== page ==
Sunday, December 9, 2012

Let's Talk About: Chanel Metiers d'Art, 2013 & Historical Inspiration


The Chanel Metiers d'Art for Fall 2013 has been buzzing big online this week. In part, it was the lush use of Scottish textiles and heather colors that caught the eye of everyone who has seen it. But another facet of this collection are the direct references to Elizabethan era fashion, men's apparel in particular. This slide shows both a runway look and men's doublets from the late 1500's that could have inspired it.


Lagerfeld has always shown an interest in using historical references to inspire his work, and this design from the early 1600's is a great example of how skillfully he can take a strong historical silhouette and create modern fashion that feels new and exciting.


The three slides shown include several runway ensembles along with original historical portraits. I hope they help to demonstrate how closely Lagerfeld used the late 1500's to mid-1600's as design inspiration. The women in black dresses with white lace accents from 1600's were obviously used to inspire this black dress on the runway. It also is easy to see where he worked with current trends for line, silhouette, color and texture to produce dramatic and new design ideas that are clearly derived from the past.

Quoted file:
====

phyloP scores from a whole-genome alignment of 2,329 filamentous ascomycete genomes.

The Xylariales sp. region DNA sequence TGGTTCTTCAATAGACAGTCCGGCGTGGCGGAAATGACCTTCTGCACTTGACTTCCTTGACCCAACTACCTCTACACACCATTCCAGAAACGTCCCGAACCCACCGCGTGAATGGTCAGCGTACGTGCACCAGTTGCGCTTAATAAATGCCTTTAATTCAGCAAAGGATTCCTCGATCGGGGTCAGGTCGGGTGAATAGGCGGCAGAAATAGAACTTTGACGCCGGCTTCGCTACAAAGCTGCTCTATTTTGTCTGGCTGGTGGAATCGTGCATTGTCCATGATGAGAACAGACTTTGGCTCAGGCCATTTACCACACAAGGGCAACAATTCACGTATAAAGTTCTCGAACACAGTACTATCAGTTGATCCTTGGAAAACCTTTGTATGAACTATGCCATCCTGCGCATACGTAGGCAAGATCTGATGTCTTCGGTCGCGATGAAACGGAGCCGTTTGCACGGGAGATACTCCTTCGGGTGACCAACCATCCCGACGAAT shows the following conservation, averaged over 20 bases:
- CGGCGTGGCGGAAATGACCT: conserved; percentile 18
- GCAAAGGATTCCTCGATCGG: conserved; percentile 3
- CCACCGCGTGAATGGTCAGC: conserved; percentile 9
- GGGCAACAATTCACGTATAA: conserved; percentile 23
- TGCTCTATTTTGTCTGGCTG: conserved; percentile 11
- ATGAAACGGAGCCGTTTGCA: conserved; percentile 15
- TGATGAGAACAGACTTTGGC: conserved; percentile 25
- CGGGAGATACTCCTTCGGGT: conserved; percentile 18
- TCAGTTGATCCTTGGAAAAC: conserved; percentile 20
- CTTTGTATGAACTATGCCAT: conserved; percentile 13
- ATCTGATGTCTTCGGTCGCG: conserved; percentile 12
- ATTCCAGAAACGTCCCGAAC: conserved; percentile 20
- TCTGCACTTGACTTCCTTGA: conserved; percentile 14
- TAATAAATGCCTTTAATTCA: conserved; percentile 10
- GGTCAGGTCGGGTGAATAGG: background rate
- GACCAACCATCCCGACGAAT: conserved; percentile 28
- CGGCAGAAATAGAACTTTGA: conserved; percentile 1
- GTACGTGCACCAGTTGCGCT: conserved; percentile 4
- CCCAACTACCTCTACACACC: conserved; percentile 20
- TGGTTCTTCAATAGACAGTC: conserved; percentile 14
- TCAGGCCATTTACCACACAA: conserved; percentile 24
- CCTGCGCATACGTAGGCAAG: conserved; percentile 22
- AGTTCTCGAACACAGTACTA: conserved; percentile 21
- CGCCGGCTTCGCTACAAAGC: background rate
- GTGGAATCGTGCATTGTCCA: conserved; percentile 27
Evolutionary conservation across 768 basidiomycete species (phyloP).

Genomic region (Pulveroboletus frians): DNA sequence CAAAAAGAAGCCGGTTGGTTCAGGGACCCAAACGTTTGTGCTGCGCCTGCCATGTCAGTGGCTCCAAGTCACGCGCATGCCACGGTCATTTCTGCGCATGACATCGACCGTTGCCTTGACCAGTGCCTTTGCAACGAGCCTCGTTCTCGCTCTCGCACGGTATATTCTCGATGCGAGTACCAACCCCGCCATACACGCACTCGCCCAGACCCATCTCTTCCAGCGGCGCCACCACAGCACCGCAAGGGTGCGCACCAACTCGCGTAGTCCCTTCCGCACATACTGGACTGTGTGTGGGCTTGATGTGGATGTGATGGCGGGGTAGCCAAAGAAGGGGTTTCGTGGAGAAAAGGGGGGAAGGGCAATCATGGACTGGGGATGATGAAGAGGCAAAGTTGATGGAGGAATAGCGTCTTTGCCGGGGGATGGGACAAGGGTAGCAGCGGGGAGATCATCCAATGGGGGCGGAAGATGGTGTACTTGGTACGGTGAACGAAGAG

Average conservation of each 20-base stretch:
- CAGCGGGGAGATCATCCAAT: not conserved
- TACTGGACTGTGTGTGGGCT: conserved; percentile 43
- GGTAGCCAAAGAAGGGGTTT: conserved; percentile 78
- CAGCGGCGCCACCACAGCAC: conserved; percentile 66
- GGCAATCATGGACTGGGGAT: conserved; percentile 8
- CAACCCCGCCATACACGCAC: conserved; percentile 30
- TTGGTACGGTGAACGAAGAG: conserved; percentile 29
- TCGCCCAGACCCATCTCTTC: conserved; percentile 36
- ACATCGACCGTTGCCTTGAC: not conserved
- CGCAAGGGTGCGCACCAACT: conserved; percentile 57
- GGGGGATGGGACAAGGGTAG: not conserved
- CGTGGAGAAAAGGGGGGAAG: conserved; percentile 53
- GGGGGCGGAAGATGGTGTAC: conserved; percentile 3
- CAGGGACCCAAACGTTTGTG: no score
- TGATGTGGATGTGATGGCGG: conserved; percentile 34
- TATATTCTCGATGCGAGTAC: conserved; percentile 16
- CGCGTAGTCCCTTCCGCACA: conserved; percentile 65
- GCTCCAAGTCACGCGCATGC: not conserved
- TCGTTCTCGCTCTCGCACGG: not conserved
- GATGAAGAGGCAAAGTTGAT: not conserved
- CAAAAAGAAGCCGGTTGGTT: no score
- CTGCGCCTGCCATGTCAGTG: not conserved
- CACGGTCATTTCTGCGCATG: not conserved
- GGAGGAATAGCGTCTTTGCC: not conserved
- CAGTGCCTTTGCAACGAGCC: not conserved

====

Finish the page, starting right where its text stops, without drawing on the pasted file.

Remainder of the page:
It is brilliant and creative collections like this one that drive fashion forward and give us something to talk about and try out for ourselves. Keep your eye on Fall 2013, we may see more of styles like these as other brands modify and copy Lagerfeld's lead.


This original article on fashion is part 9 of a series called "Let's Talk About:" that is posted only here at Pintucks. The contents of this article are the intellectual property of this blog. Please do not copy any content or images to another blog or digital media without contacting me first. I will ask that you link back to this article and give reference to this source within your feature. If you are using content or images for a research paper or project, please link back to this page in the traditional academic format, thank you!

1 comment:

Lizzie said...

I love the historical references you have shown to compare the old with Lagerfeld's interpretation. It is simply amazing that he could take the clothing of a 17th century earl and make it look entirely perfect for 2013.

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